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Robert Harlan Moser, MD, MACP: A Remembrance (1923-2013)

Published:September 02, 2014DOI:https://doi.org/10.1016/j.amjmed.2014.08.016
      As a new kid on the block, the “rite of passage…was to remain alone in a tiny, dark cul-de-sac in the middle of a railroad tunnel while a steam locomotive thundered by…. It was all quite horrible; the incredible roar, the stench and sear of white-hot anthracite flinging hissing cinders, and the proximity of tons of hurtling steel.”
      • Moser R.H.
      Past Imperfect: A Personal History of an Adventuresome Lifetime in and Around Medicine.
      Bob never avoided a challenge. There were many, most recounted in Past Imperfect: A Personal History of an Adventuresome Lifetime in and Around Medicine.
      • Moser R.H.
      Past Imperfect: A Personal History of an Adventuresome Lifetime in and Around Medicine.
      Bob referred to it as “The Book.”
      Robert Harlan Moser received his Doctor of Medicine degree from Georgetown in 1948. Residency was interrupted by Korea, where he saw heavy combat as a regimental surgeon. Concern for the troops was always a leitmotif for his career. At an Army hospital in Salzburg, Austria, he encountered patients who suffered because of their treatments: chlorpromazine for jaundice, quinidine for thrombocytopenia, and reserpine for Parkinsonism. He collected these cases, reviewed the literature, and presented them at an Army-wide conference in Frankfurt, Germany. In attendance, Dr F. Dennette Adams, a Harvard professor, encouraged Bob to publish the information. The article
      • Moser R.H.
      Diseases of medical progress.
      and subsequent book
      • Moser R.H.
      Diseases of Medical Progress: A Survey of Diseases Unintentionally Induced as a Result of Properly Indicated, Widely Accepted Therapeutic Procedures.
      set Bob on the course for the rest of his life. He rapidly rose through Army academic medicine, which he took to a whole new level. Tours of duty at Brooke, Beaumont, and Tripler army hospitals were capped by his appointment as Chief of Medicine at Walter Reed in Washington, DC, which he considered to be his best job. As a University of Virginia senior doing electives there in 1968, I was struck with how exciting a hospital it was. I can still visualize morning report with Bob sitting at the round table. Arrayed about the room were his subspecialists, house officers, and students. Such gravitas. You did not want to let him down.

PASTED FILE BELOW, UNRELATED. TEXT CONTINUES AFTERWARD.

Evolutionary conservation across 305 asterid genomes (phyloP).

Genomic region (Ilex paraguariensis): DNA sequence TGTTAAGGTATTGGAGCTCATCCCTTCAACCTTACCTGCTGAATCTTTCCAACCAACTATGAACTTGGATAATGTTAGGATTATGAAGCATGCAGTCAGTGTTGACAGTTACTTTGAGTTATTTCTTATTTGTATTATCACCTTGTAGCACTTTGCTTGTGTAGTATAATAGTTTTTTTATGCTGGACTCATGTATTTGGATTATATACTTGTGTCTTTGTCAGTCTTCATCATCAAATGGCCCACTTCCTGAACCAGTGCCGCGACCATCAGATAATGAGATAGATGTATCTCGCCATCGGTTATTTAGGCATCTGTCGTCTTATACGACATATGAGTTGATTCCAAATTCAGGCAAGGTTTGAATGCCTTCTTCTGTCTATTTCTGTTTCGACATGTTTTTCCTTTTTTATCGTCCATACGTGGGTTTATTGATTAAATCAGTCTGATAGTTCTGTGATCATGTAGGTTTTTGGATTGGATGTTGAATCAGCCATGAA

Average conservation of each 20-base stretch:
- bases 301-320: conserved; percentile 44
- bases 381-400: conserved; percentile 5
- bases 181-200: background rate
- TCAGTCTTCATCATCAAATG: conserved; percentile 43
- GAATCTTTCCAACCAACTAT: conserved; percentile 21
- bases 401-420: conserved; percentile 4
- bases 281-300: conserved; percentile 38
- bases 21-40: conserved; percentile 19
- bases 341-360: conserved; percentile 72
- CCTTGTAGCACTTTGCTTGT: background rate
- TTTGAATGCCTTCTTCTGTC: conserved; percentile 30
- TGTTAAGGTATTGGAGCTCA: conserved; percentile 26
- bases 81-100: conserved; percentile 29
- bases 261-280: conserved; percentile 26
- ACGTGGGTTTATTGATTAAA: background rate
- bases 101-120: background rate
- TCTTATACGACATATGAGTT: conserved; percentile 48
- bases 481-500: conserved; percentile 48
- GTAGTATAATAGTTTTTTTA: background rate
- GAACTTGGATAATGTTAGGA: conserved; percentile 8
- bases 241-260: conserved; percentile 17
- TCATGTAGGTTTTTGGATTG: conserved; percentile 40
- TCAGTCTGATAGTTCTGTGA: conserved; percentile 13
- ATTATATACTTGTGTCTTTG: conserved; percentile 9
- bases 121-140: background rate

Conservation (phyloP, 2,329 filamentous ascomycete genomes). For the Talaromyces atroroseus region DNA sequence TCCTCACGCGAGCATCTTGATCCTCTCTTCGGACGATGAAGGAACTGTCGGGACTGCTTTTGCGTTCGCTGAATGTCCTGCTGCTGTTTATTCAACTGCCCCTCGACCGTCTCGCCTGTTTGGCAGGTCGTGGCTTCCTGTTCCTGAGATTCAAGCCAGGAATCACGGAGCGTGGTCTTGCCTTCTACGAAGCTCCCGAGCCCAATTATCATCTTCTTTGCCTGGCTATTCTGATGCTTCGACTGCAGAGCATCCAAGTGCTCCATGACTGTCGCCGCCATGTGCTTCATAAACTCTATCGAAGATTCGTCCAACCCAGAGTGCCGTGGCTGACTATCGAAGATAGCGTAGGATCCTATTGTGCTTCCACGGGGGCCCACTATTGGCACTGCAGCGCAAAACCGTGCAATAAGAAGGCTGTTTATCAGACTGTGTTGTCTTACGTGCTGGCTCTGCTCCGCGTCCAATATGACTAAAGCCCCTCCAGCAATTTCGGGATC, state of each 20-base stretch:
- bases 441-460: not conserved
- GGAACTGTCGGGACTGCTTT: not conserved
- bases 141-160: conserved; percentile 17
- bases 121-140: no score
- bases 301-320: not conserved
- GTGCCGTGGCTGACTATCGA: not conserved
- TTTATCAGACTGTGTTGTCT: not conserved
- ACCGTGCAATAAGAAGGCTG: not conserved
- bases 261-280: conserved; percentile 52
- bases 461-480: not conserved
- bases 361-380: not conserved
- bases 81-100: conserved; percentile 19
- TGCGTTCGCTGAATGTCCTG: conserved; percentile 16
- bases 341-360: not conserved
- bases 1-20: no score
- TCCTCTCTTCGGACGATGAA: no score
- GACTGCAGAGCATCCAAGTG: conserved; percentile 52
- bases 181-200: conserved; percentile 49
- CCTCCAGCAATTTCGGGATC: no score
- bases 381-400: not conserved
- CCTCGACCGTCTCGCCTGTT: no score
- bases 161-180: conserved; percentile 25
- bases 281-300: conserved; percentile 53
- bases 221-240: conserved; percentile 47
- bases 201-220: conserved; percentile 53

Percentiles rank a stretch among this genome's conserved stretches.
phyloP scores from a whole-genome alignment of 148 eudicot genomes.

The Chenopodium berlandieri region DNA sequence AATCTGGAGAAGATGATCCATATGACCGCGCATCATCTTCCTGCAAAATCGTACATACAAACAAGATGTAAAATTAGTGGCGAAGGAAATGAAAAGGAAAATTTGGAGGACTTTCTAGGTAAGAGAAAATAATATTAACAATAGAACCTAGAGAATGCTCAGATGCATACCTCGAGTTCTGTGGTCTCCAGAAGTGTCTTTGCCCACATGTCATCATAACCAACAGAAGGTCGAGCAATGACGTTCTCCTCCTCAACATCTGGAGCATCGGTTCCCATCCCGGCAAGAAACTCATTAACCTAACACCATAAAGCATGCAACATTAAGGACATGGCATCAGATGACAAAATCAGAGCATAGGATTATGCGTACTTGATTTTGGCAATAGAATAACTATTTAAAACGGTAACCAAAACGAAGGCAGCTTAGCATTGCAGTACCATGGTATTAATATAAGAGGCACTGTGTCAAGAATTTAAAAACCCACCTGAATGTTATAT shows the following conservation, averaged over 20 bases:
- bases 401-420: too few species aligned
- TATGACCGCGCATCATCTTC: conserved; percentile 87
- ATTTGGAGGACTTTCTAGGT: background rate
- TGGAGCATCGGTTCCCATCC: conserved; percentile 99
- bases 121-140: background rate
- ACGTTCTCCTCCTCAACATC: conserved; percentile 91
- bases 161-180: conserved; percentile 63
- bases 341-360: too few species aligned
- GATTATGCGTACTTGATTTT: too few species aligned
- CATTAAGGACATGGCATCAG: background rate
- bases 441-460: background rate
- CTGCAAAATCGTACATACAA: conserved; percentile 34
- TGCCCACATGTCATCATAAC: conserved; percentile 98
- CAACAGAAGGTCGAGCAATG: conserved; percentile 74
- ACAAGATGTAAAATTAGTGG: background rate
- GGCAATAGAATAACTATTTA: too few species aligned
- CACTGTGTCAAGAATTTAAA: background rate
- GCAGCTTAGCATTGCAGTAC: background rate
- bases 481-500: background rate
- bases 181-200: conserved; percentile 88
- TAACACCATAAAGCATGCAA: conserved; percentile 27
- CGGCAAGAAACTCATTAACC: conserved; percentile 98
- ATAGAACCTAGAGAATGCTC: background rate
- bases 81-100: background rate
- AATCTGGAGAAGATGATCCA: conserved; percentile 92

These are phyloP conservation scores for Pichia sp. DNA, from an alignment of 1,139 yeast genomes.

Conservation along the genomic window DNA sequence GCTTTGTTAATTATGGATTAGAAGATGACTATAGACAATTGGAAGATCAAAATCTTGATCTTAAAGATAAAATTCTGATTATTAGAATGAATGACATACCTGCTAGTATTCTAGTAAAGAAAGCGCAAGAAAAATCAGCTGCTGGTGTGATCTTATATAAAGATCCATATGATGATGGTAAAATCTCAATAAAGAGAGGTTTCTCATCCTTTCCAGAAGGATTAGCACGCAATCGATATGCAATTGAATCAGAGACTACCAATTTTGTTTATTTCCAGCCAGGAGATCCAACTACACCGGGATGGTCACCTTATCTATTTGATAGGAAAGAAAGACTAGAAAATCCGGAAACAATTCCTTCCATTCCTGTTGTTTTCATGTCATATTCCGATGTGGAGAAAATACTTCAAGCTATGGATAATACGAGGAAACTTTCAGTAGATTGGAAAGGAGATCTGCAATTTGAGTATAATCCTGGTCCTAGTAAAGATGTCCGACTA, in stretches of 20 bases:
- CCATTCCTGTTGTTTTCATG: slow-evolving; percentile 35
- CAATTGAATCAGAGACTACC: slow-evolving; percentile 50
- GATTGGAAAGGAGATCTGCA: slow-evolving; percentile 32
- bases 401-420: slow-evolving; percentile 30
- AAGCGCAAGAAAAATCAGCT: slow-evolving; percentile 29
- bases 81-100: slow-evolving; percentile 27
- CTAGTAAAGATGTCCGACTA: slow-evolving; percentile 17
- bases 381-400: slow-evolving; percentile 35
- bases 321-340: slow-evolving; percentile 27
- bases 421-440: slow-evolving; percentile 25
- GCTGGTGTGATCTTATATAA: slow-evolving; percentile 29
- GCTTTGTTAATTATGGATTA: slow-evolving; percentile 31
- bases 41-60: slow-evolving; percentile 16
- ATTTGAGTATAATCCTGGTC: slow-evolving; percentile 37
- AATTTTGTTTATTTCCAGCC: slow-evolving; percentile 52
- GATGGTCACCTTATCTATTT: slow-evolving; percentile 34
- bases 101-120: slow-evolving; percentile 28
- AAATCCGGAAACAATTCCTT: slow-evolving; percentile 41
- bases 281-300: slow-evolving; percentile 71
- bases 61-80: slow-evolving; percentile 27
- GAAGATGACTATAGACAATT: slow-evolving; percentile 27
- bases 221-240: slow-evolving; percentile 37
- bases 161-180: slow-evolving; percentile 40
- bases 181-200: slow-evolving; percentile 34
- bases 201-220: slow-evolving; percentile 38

Bob's subsequent career was just as distinguished: private practice in Hawaii, editor of The Journal of the American Medical Association, the Executive Vice President of the American College of Physicians for 10 years, and consultant to private industry. Throughout, he was constantly writing—columns for House Physician Reporter, The Journal of the American Medical Association, and the American College of Physicians newspaper, Pharos. In all, he wrote 4 books, not counting new editions of Diseases of Medical Progress. I was always struck with his erudition and catholic interests. One column I remember: While most readers were titillated by Samuel Shem's The House of God, Bob's writing for the American College of Physicians Observer was apoplectic.
      • Shem S.
      The House of God.
      • Moser R.H.
      House Officer Training: A Casual Perspective.
      • Moser R.H.
      A Decade of Decision: A Physician Remembers the American College of Physicians, 1977-1986.
      He could not countenance such irreverence. It made me feel a little guilty for enjoying it.
      The Book has so much more: crewing on a tramp steamer to Puerto Rico as a teenager, where the crew in port made sure he was initiated in l'amour; hitchhiking alone across the United States; surviving a bear attack; and his love for Linda. Oh, and he was also a flight surgeon for the Mercury and Gemini programs. Ed White, who died later in Apollo 1, was his best astronaut friend. He kept him from being grounded during the Gemini program. How? It's in The Book.
      Bob occasionally would edit pieces I wrote. He took no prisoners. He was a friend, but even more he was a mentor. I wish I could send this essay to him for his blue pencil treatment. He would demur, but his life is well worth remembering.

      References

        • Moser R.H.
        Past Imperfect: A Personal History of an Adventuresome Lifetime in and Around Medicine.
        Writers Club Press, New York, NY2002: 2
        • Moser R.H.
        Diseases of medical progress.
        N Engl J Med. 1956; 255: 606
        • Moser R.H.
        Diseases of Medical Progress: A Survey of Diseases Unintentionally Induced as a Result of Properly Indicated, Widely Accepted Therapeutic Procedures.
        Charles C. Thomas, Springfield, IL1959
        • Shem S.
        The House of God.
        Dell, New York, NY1978

      Suggested Reading

        • Moser R.H.
        House Officer Training: A Casual Perspective.
        Charles C. Thomas, Springfield, IL1970
        • Moser R.H.
        A Decade of Decision: A Physician Remembers the American College of Physicians, 1977-1986.
        American College of Physicians, Philadelphia, PA1991